13 March 2018

'Supercolony' of Adelie penguins discovered in Antarctica

ANTARCTICA – For the past 40 years, the total number of Adélie penguins, one of the most common on the Antarctic peninsula, has been steadily declining – or so biologists have thought. But a new study led by Stony Brook University ecologist Heather Lynch and colleagues from the Woods Hole Oceanographic Institution (WHOI) is providing new insights about this penguin species. In a Scientific Reports paper, the international research team announced the discovery of a previously unknown “supercolony” of more than 1,500,000 Adélie penguins in the Danger Islands, a chain of remote, rocky islands off of the Antarctic Peninsula’s northern tip.

28 February 2018

King penguins may be on the move very soon

SUB-ANTARCTIC – King penguin colonies in Crozet, Kerguelen and Marion sub-Antarctic islands  – more than 70% of the global king penguin population – may be nothing more than a memory in a matter of decades, as global warming will force the birds to move south, or disappear. This is the conclusion of a study carried out by an international team of researchers and published in the journal Nature Climate Change.

King penguins. Photo (c) Celine LeBohec.
"The main issue is that there is only a handful of islands in the Southern Ocean and not all of them are suitable to sustain large breeding colonies" said Robin Cristofari, lead author of the study, from the Institut Pluridisciplinaire Hubert Curien (IPHC) (a mixed research unit of the CNRS and the University of Strasbourg) and the Centre Scientifique de Monaco (CSM).

King penguins are picky animals – in order to form a colony where they can mate, lay eggs and rear chicks over a year, they need tolerable temperatures all year round, no winter sea ice around the island, and smooth beach of sand or pebbles. But, above all, they need an abundant and reliable food source close by to feed their chicks.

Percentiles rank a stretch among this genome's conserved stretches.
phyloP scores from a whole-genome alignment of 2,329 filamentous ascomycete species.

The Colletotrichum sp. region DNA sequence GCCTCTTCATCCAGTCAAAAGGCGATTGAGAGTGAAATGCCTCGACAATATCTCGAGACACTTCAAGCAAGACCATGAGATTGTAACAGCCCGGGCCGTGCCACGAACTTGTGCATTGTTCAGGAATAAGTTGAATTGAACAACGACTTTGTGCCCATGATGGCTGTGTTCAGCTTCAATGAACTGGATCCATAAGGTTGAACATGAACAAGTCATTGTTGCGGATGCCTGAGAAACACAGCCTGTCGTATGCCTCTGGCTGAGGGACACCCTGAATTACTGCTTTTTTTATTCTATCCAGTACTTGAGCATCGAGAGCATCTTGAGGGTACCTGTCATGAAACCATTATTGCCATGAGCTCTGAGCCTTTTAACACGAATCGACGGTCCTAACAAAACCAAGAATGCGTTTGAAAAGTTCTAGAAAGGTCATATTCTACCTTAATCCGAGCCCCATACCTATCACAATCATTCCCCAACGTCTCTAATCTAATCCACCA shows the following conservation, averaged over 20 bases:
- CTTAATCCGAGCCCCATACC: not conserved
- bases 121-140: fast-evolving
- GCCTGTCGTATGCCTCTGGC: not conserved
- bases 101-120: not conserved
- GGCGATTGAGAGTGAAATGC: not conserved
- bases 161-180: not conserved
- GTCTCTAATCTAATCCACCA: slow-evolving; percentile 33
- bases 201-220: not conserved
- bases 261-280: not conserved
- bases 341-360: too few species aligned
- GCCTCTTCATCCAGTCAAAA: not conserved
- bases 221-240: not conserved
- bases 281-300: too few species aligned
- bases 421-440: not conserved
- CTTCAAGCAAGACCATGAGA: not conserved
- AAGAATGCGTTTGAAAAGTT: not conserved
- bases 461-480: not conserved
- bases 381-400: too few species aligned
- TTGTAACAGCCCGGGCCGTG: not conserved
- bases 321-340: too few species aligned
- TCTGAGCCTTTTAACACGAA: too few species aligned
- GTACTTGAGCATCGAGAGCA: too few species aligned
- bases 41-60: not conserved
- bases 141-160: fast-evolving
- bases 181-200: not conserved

25 February 2018

How to tell male king penguins from female ones - all the time

SUBANTARCTIC - It is difficult to distinguish males from females among king penguins, but a new Ibis study reveals that king penguins can be sexed with an accuracy of 100% based on the sex-specific syllable pattern of their vocalisations. In comparison, using beak length to sex king penguins is accurate 79% of the time.
Male-female king penguin couple
Image (c) Hannah Kriesell

09 February 2018

Annual yellow-eyed penguin breeding results remain low

NEW ZEALAND – The Department of Conservation (DOC) and Yellow-eyed Penguin Trust estimate there are 250 breeding pairs of yellow-eyed penguins (hoiho) along the Otago and Southland coastline as their annual breeding season comes to an end.

This estimate is similar to the past two seasons (250 pairs and 260 pairs) but considerably lower than historically, where there have been between 400–600 breeding pairs.

22 January 2018

No-fishing zones help endangered penguins

SOUTH AFRICA – Small no-fishing zones around colonies of African penguins can help this struggling species, new research shows.

African penguins. Photo credit: Richard Sherley
Working with the South African government, researchers from the University of Exeter and University of Cape Town tested bans on catching "forage fish" such as sardines and anchovies – key prey for the endangered penguins – from 20 km around their breeding islands.

The body condition and survival of chicks improved when the no-fishing zones were in place.

More research is needed, but the scientists say the fishing closures should continue in South Africa and should be considered elsewhere.

11 December 2017

Fishing nets major threat to penguins

AUSTRALIA – The results of the first global review of penguin bycatch are in – and they highlight the serious risks that fishing nets pose to the survival of many penguin species. The study was published in the journal Endangered Species Research.

Penguins are among the world’s most iconic and loved birds, in spite of the fact most people will never get to see one in the wild. And opportunities to do so are diminishing, with 10 of the 18 penguin species threatened with extinction. After albatrosses, penguins are the most threatened group of seabirds. And this global review shows that, as it is for albatrosses, bycatch is a serious threat to some penguin species.

02 December 2017

Yellow-eyed penguin nest numbers down

NEW ZEALAND – Recent yellow-eyed/hoiho penguin nest counts on mainland New Zealand indicate a continued decline in numbers in some areas for this rare species, said Department of Conservation (DOC) Threatened Species Ambassador Nicola Toki.

DOC carries out monitoring, research, and intensive management for yellow-eyed penguins alongside Treaty Partner Ngāi Tahu, key programme partner the Yellow-eyed Penguin Trust, University of Otago, important local associates such as Penguin Place and Penguin Rescue, community groups and volunteers.